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11/14/2012
10:23 AM
Doug Henschen
Doug Henschen
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Sears Hadoop Plans: Check Out Data Warehousing's Future

Will Hadoop become the new enterprise data warehouse? Sears' CTO is not alone in seeing a shift in how we'll use relational databases.

12 Hadoop Vendors To Watch In 2012
12 Hadoop Vendors To Watch In 2012
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Radio did not spell the end of newspapers, nor television the end of radio, nor the Internet the end of television. But each advance fundamentally changed the use of the prior platform. And so it will be with Hadoop and relational databases.

If the example of Sears can serve as our guide, Hadoop will become a popular central corporate data repository -- perhaps even the leading data repository eventually. It will take over that role not only because it can handle huge volumes of data more cost effectively than relational databases, but also because it easily ingests varied and complex data without first conforming it to a pre-defined schema, as you have to do when using a database. You can save all your data for the long term and apply schema when you need to use it, rather than imposing a schema before it's loaded onto the platform.

At Sears, Hadoop was first deployed three years ago and it has since become the central hub of all data management activity for the retailer. CTO Phil Shelley tells InformationWeek that Hadoop is giving Sears the flexibility and scale to make use of all the company's data. "We keep all the raw, transactional data, and because there's enough horsepower in Hadoop, you can then transform it into any form you want whenever you want on they fly rather than having to create cubes or aggregations," Shelley explains.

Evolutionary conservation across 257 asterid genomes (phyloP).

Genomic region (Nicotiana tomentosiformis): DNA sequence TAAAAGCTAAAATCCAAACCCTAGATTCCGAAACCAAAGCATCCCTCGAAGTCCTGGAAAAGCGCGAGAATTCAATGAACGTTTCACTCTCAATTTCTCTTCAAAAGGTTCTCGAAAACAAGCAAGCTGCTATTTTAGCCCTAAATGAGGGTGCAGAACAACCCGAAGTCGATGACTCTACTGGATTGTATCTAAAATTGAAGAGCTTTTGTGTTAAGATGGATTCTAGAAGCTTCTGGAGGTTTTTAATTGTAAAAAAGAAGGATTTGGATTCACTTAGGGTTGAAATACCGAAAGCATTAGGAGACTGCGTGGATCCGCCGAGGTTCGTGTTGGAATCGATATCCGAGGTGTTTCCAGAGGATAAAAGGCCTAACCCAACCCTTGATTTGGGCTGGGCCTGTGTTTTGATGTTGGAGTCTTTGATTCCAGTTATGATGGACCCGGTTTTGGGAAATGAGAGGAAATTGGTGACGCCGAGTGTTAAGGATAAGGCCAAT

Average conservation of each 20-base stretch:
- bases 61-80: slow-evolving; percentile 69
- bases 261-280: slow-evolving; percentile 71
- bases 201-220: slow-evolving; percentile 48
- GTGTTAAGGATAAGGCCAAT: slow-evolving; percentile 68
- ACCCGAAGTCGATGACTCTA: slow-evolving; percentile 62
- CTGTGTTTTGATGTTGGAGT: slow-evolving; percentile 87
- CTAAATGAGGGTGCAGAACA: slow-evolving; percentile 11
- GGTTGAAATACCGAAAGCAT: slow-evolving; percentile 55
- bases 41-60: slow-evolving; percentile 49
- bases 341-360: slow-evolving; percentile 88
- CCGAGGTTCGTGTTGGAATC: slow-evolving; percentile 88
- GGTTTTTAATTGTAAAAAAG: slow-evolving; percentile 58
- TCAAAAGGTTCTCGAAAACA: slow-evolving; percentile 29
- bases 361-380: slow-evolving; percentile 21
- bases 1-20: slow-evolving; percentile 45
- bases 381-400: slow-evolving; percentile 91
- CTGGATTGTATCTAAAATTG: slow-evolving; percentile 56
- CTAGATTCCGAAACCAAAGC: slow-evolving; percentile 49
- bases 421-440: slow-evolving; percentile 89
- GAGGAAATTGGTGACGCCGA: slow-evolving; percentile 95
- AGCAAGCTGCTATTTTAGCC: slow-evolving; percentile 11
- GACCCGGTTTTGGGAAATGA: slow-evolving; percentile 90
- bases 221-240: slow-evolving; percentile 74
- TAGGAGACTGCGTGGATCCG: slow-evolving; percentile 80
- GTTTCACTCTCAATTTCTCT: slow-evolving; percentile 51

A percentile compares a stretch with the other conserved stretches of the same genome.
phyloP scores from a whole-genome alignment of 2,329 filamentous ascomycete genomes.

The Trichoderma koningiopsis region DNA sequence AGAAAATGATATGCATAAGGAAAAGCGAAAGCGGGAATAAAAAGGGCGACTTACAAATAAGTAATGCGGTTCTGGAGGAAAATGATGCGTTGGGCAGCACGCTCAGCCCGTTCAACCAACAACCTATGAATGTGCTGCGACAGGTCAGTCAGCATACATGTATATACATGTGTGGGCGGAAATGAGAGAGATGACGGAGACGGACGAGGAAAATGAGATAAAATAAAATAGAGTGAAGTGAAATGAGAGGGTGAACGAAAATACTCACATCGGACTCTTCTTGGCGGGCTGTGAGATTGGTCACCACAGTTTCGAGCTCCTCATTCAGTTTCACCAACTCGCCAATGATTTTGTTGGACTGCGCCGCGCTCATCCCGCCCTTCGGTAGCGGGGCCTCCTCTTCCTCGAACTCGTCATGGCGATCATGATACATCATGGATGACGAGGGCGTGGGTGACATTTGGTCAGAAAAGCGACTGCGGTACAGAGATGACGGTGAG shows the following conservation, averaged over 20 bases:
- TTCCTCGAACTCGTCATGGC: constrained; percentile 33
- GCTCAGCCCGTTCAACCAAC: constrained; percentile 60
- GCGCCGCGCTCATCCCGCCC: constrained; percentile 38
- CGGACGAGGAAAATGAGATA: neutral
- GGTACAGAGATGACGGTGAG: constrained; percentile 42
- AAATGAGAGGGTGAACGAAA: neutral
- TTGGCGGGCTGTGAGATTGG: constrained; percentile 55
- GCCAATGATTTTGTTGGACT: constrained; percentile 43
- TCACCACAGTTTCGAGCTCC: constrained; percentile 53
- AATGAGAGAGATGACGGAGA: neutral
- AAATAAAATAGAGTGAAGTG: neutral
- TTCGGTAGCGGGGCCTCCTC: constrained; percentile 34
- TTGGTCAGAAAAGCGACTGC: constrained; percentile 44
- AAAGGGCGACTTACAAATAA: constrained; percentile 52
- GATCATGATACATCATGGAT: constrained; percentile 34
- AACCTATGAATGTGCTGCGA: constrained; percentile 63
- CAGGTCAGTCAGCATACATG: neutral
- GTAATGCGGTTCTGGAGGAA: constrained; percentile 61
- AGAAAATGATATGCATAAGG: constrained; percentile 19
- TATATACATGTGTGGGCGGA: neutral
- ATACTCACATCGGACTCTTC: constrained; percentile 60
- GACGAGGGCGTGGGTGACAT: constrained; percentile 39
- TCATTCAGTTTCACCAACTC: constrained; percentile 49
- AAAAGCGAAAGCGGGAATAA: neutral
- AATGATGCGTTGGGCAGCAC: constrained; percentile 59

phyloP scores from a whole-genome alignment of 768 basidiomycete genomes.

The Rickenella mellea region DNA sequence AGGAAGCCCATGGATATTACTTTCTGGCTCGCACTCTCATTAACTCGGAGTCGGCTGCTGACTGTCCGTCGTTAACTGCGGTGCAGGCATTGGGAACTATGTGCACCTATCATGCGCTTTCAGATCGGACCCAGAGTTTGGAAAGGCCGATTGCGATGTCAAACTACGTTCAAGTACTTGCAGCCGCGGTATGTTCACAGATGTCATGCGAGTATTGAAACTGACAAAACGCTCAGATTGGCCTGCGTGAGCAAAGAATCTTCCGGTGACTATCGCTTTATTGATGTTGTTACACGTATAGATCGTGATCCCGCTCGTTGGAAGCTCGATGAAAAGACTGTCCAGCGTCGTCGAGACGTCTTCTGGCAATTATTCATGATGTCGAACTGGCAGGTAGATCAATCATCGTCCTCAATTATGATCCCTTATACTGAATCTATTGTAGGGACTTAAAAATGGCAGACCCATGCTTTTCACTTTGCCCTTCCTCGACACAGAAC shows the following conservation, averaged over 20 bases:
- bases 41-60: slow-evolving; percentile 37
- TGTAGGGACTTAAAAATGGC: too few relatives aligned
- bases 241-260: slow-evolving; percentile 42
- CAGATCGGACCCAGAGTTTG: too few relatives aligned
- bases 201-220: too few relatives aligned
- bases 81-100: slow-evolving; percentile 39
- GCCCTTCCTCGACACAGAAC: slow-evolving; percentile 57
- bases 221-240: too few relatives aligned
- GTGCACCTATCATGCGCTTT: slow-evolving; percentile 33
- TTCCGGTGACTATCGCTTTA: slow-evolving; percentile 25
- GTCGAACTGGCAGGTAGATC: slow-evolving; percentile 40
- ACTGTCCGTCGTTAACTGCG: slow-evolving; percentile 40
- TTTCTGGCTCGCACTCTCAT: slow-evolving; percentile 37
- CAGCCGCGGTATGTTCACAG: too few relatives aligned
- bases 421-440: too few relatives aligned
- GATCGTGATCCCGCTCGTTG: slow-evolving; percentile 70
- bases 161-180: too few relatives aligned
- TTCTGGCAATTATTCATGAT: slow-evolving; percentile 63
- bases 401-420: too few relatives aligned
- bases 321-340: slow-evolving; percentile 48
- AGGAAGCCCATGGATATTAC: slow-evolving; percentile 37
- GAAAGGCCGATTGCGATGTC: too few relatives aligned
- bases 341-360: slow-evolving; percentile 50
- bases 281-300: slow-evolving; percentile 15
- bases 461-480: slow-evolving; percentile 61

[ Want the inside story on big data plans at Sears? Read Why Sears Is Going All-In On Hadoop. ]

Hadoop has essentially become the enterprise data store at Sears, but that's not quite the same thing as an enterprise data warehouse. The difference is analysis, some of which can be done with the batch, MapReduce processing native to Hadoop. But the retailer is still using relational databases in many situations. InfoBright's columnar database, for example, is used for fast analysis of data aggregations that used to be created -- with much IT time and expense -- as multi-dimensional OLAP cubes. Cube building is now a thing of the past. Instead, fresh data sets are moved from Hadoop into InfoBright on a daily basis.

In another example, Sears' massive Teradata deployment continue to run high-scale, mission-critical analytical applications. "Teradata is still an important platform for us whenever we need a high-speed SQL interface," explains Shelley. "That could be when we're integrating with SAS [analytics] or doing custom analytics with SQL."

That puts Teradata in the role of analytic data mart, however, as opposed to its usual place as the enterprise data warehouse that holds all important data. Nonetheless, Sears is using more Teradata than ever, says Teradata, and perhaps that's because Hadoop enables the retailer to store and retain more data than ever. Sears is now saving data that it used to throw out and it's retaining indefinitely data that it used to keep for only 90 days or two years. More data for analysis brings more analysis.